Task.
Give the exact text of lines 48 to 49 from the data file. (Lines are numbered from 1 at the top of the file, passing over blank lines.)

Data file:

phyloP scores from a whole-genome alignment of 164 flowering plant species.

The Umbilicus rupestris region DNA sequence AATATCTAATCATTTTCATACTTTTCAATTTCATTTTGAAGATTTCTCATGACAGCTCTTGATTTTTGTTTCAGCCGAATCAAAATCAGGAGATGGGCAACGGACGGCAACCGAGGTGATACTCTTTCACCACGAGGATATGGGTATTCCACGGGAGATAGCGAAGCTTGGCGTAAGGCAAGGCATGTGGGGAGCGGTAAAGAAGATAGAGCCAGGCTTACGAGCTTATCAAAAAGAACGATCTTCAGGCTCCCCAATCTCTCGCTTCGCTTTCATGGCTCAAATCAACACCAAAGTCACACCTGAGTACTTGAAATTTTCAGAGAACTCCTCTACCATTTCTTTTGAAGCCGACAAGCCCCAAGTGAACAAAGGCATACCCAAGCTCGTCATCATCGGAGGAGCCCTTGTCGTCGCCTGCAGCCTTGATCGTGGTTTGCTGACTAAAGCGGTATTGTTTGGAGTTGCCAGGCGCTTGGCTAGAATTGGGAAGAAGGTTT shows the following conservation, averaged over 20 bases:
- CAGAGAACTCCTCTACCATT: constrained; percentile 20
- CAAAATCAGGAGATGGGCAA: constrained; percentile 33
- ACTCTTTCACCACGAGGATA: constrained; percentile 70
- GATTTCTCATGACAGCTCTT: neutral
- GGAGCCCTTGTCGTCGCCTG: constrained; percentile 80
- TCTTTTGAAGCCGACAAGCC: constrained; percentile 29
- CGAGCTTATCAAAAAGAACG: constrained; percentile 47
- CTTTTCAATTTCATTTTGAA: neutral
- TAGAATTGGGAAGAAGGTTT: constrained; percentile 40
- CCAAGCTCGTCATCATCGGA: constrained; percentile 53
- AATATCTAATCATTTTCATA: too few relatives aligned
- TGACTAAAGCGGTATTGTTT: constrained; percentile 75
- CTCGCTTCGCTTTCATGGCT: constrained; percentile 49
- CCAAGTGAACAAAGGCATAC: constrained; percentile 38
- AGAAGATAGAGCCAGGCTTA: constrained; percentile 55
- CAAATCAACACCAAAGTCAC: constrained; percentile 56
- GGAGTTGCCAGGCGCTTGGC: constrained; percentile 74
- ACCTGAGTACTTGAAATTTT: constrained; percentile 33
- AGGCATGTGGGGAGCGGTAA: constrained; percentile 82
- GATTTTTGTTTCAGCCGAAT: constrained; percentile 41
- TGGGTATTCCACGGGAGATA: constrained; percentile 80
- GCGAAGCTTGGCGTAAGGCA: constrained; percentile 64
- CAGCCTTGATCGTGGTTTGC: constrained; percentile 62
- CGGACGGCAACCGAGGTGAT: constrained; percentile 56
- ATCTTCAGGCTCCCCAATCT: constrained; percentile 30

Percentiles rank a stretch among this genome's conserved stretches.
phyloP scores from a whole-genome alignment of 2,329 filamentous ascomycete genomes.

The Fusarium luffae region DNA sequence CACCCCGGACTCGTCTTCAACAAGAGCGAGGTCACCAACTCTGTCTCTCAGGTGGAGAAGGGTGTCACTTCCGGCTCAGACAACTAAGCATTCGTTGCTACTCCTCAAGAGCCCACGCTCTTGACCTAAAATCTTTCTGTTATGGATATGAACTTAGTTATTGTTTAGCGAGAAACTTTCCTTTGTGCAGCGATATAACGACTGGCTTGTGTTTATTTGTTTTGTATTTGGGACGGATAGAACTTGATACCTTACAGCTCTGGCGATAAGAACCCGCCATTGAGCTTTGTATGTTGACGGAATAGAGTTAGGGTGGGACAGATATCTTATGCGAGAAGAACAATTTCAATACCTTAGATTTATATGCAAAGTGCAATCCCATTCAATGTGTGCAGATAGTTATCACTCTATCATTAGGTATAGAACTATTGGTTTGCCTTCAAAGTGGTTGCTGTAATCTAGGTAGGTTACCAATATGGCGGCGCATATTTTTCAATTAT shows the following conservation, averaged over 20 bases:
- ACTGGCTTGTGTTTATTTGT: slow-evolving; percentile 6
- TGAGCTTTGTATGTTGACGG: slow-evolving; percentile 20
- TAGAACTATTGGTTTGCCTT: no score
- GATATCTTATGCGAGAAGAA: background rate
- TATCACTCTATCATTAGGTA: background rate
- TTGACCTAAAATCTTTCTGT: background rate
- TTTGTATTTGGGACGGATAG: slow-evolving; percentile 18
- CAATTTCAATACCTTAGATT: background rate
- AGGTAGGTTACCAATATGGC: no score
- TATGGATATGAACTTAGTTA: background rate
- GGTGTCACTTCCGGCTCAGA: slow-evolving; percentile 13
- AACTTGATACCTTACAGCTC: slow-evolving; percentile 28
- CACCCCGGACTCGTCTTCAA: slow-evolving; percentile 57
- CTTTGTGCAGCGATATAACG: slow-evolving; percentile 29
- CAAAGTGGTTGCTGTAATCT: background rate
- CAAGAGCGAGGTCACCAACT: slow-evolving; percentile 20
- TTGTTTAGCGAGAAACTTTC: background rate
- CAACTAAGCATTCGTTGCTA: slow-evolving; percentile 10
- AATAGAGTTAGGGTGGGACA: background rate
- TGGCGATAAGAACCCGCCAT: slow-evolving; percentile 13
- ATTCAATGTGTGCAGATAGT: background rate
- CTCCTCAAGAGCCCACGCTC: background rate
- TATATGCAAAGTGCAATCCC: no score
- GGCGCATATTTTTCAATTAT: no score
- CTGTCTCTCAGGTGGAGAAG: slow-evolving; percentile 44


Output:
- CAACTAAGCATTCGTTGCTA: slow-evolving; percentile 10
- AATAGAGTTAGGGTGGGACA: background rate